The mechanism for reviving the genocide trial of Rios Montt is and has to be political. Technical legal merits have less than almost nothing to do with it.
The outside judicial decision that was the instrument for stopping the trial just short of verdict has been laughed out of court by every serious legal expert who has examined it.
Where to go from here is the choice of the President, General Perez Molina, the institutional army and the death-squad oligarchs. It's a good bet that at this writing they have not yet reached a full decision.
On the one hand, by killing the case they get to revel in untouchability. They think they get to say, as their slogan goes, "In Guatemala there was no genocide," to hand out bumper stickers, like this morning, saying "I love the Guatemalan army," and to say, with Rios Montt's daughter, Zury: "God is our attorney."
On the other, they hurl a fragrant wad of spit in the faces of the country's Mayan survivors and those of other reformers everywhere who thought some Guatemalan rules might be changing.
For some of the elite such political expectoration may indeed be enjoyable, but it may not be politically costless. Even for very rich people wild self indulgence is not always successful.
Specifically, in this instance it can fail if enough Guatemalans protest and if enough of the foreigners who were piously celebrating this progress in the world power system now just as energetically hold culpable the rulers who went out and killed it.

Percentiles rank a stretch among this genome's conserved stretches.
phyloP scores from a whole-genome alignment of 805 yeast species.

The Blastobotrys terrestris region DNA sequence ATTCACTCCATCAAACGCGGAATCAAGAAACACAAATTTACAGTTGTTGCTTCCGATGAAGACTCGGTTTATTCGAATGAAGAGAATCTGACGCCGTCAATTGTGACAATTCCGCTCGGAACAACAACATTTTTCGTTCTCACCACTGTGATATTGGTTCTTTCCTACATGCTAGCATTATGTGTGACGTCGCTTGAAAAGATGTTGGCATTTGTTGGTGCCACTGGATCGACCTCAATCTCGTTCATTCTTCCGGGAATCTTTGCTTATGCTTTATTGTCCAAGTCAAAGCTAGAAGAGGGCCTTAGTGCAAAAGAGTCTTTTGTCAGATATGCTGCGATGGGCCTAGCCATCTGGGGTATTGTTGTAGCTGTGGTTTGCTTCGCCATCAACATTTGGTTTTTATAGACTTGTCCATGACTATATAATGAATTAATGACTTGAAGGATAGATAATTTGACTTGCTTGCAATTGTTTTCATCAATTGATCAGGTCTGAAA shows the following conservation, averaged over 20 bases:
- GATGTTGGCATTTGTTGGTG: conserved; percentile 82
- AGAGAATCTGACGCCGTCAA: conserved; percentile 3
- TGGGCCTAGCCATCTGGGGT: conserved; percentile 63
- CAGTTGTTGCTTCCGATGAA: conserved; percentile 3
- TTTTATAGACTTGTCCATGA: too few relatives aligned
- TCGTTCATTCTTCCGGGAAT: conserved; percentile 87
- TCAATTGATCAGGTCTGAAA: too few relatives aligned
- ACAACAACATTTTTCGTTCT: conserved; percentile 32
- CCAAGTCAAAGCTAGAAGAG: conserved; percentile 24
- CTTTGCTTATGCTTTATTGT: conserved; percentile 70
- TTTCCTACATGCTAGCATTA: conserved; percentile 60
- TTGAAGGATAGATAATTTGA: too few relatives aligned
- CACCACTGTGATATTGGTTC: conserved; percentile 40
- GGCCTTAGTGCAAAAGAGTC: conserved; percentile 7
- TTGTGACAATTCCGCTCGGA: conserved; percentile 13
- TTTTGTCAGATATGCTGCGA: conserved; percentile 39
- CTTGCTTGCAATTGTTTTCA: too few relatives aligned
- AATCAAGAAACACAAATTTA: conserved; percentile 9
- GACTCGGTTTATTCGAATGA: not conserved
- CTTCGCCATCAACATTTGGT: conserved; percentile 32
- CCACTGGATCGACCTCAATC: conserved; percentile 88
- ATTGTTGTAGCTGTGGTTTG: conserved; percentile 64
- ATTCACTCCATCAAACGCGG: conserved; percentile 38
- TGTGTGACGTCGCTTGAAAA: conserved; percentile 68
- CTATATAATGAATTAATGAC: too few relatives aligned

As the Guatemalans rulers making the decision right now behind closed doors somewhat anxiously know, the decisive foreigners include the US White House and Embassy which backed the Rios Montt slaughter but this time around were backing his trial.
There's nothing new in that. The US routinely abandons its former footmen. See Ferdinand Marcos, Noriega, Saddam Hussein and Moammar Qadaffy.
In this case, the understanding all over Guatemala including inside the palace was that if Perez Molina allowed the hand-cleansing trial, the US -- at that time on Hillary Clinton's authority -- would respond with still more military/ "anti-terror"/ "anti-drug" aid.
The Americans thought they had a deal, but now they don't. Will the US just let it slide? They certainly might. For the US, the trial was just an ornament, something to point to and say, when needed: 'See? We're actually pro-human rights.'
They saw no danger that the example would spread, that US DA's would start indicting Bushes (or worse).
So it was a nice cheap fillip, but now Perez Molina and co. have made things complicated.
This is the kind of second-tier decision that US Congress members have the power to shape.
If enough forces weigh in, the trial can resume.
If not, the local killers chuckle.
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